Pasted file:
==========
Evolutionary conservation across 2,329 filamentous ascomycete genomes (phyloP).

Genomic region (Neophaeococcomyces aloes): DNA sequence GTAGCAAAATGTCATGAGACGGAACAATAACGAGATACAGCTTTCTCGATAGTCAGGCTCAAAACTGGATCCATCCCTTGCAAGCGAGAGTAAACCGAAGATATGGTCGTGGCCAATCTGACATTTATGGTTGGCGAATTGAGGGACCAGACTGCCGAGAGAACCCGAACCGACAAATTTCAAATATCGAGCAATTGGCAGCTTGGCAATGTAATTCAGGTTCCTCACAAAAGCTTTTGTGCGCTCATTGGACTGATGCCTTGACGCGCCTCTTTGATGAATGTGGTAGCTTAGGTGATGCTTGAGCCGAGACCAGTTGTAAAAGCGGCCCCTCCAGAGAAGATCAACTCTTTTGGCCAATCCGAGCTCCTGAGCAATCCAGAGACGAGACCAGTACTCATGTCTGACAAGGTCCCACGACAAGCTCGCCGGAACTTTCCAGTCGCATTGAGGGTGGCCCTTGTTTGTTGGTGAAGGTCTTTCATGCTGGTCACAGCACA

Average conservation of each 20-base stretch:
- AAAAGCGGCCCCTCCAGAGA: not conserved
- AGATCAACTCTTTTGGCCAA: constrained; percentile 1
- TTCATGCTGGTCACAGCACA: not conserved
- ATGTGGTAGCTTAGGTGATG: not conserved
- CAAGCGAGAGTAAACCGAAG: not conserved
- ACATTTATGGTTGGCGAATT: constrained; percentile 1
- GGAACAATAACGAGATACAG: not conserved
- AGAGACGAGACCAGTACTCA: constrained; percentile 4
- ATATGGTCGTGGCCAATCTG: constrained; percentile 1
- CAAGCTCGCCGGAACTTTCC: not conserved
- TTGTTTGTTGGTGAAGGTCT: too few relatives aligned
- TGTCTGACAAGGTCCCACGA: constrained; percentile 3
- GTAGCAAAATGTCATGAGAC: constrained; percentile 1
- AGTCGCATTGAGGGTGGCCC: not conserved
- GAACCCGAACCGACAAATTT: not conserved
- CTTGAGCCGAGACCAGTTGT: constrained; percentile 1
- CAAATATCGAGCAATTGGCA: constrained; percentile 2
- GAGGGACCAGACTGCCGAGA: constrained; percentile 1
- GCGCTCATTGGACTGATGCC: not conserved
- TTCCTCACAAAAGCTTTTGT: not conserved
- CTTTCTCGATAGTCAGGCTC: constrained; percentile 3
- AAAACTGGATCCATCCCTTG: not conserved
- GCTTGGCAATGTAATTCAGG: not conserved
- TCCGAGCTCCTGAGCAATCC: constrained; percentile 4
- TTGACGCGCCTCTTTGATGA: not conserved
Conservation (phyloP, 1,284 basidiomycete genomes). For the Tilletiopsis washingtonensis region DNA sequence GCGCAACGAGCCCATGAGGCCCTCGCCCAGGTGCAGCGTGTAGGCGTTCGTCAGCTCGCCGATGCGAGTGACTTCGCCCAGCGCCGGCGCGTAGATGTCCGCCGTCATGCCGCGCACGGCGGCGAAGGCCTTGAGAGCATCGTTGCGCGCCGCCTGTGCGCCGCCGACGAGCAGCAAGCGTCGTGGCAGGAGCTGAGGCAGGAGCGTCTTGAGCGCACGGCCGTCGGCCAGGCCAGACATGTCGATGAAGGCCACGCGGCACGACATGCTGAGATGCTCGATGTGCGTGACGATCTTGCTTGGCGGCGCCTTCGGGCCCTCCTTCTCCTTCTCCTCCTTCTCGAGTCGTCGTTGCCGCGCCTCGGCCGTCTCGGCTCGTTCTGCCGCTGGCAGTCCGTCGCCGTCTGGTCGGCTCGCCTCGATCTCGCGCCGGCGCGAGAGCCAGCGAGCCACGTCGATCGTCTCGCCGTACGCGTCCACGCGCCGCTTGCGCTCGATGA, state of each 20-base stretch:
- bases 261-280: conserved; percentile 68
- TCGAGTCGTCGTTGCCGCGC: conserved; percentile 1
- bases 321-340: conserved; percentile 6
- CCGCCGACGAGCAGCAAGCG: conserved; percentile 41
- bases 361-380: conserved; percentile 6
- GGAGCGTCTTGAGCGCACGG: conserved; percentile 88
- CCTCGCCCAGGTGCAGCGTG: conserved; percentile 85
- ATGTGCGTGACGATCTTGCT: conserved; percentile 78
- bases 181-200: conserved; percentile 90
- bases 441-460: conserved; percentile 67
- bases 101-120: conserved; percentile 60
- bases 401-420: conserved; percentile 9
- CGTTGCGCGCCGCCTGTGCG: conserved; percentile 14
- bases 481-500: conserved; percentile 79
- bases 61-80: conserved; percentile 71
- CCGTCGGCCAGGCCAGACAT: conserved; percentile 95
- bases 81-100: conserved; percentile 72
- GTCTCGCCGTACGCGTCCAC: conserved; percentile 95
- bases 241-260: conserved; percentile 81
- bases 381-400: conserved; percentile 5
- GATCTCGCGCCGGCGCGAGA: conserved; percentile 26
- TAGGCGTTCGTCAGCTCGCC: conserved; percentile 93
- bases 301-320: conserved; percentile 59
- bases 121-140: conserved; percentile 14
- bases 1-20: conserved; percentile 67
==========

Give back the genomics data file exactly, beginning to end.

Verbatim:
Evolutionary conservation across 2,329 filamentous ascomycete genomes (phyloP).

Genomic region (Neophaeococcomyces aloes): DNA sequence GTAGCAAAATGTCATGAGACGGAACAATAACGAGATACAGCTTTCTCGATAGTCAGGCTCAAAACTGGATCCATCCCTTGCAAGCGAGAGTAAACCGAAGATATGGTCGTGGCCAATCTGACATTTATGGTTGGCGAATTGAGGGACCAGACTGCCGAGAGAACCCGAACCGACAAATTTCAAATATCGAGCAATTGGCAGCTTGGCAATGTAATTCAGGTTCCTCACAAAAGCTTTTGTGCGCTCATTGGACTGATGCCTTGACGCGCCTCTTTGATGAATGTGGTAGCTTAGGTGATGCTTGAGCCGAGACCAGTTGTAAAAGCGGCCCCTCCAGAGAAGATCAACTCTTTTGGCCAATCCGAGCTCCTGAGCAATCCAGAGACGAGACCAGTACTCATGTCTGACAAGGTCCCACGACAAGCTCGCCGGAACTTTCCAGTCGCATTGAGGGTGGCCCTTGTTTGTTGGTGAAGGTCTTTCATGCTGGTCACAGCACA

Average conservation of each 20-base stretch:
- AAAAGCGGCCCCTCCAGAGA: not conserved
- AGATCAACTCTTTTGGCCAA: constrained; percentile 1
- TTCATGCTGGTCACAGCACA: not conserved
- ATGTGGTAGCTTAGGTGATG: not conserved
- CAAGCGAGAGTAAACCGAAG: not conserved
- ACATTTATGGTTGGCGAATT: constrained; percentile 1
- GGAACAATAACGAGATACAG: not conserved
- AGAGACGAGACCAGTACTCA: constrained; percentile 4
- ATATGGTCGTGGCCAATCTG: constrained; percentile 1
- CAAGCTCGCCGGAACTTTCC: not conserved
- TTGTTTGTTGGTGAAGGTCT: too few relatives aligned
- TGTCTGACAAGGTCCCACGA: constrained; percentile 3
- GTAGCAAAATGTCATGAGAC: constrained; percentile 1
- AGTCGCATTGAGGGTGGCCC: not conserved
- GAACCCGAACCGACAAATTT: not conserved
- CTTGAGCCGAGACCAGTTGT: constrained; percentile 1
- CAAATATCGAGCAATTGGCA: constrained; percentile 2
- GAGGGACCAGACTGCCGAGA: constrained; percentile 1
- GCGCTCATTGGACTGATGCC: not conserved
- TTCCTCACAAAAGCTTTTGT: not conserved
- CTTTCTCGATAGTCAGGCTC: constrained; percentile 3
- AAAACTGGATCCATCCCTTG: not conserved
- GCTTGGCAATGTAATTCAGG: not conserved
- TCCGAGCTCCTGAGCAATCC: constrained; percentile 4
- TTGACGCGCCTCTTTGATGA: not conserved
Conservation (phyloP, 1,284 basidiomycete genomes). For the Tilletiopsis washingtonensis region DNA sequence GCGCAACGAGCCCATGAGGCCCTCGCCCAGGTGCAGCGTGTAGGCGTTCGTCAGCTCGCCGATGCGAGTGACTTCGCCCAGCGCCGGCGCGTAGATGTCCGCCGTCATGCCGCGCACGGCGGCGAAGGCCTTGAGAGCATCGTTGCGCGCCGCCTGTGCGCCGCCGACGAGCAGCAAGCGTCGTGGCAGGAGCTGAGGCAGGAGCGTCTTGAGCGCACGGCCGTCGGCCAGGCCAGACATGTCGATGAAGGCCACGCGGCACGACATGCTGAGATGCTCGATGTGCGTGACGATCTTGCTTGGCGGCGCCTTCGGGCCCTCCTTCTCCTTCTCCTCCTTCTCGAGTCGTCGTTGCCGCGCCTCGGCCGTCTCGGCTCGTTCTGCCGCTGGCAGTCCGTCGCCGTCTGGTCGGCTCGCCTCGATCTCGCGCCGGCGCGAGAGCCAGCGAGCCACGTCGATCGTCTCGCCGTACGCGTCCACGCGCCGCTTGCGCTCGATGA, state of each 20-base stretch:
- bases 261-280: conserved; percentile 68
- TCGAGTCGTCGTTGCCGCGC: conserved; percentile 1
- bases 321-340: conserved; percentile 6
- CCGCCGACGAGCAGCAAGCG: conserved; percentile 41
- bases 361-380: conserved; percentile 6
- GGAGCGTCTTGAGCGCACGG: conserved; percentile 88
- CCTCGCCCAGGTGCAGCGTG: conserved; percentile 85
- ATGTGCGTGACGATCTTGCT: conserved; percentile 78
- bases 181-200: conserved; percentile 90
- bases 441-460: conserved; percentile 67
- bases 101-120: conserved; percentile 60
- bases 401-420: conserved; percentile 9
- CGTTGCGCGCCGCCTGTGCG: conserved; percentile 14
- bases 481-500: conserved; percentile 79
- bases 61-80: conserved; percentile 71
- CCGTCGGCCAGGCCAGACAT: conserved; percentile 95
- bases 81-100: conserved; percentile 72
- GTCTCGCCGTACGCGTCCAC: conserved; percentile 95
- bases 241-260: conserved; percentile 81
- bases 381-400: conserved; percentile 5
- GATCTCGCGCCGGCGCGAGA: conserved; percentile 26
- TAGGCGTTCGTCAGCTCGCC: conserved; percentile 93
- bases 301-320: conserved; percentile 59
- bases 121-140: conserved; percentile 14
- bases 1-20: conserved; percentile 67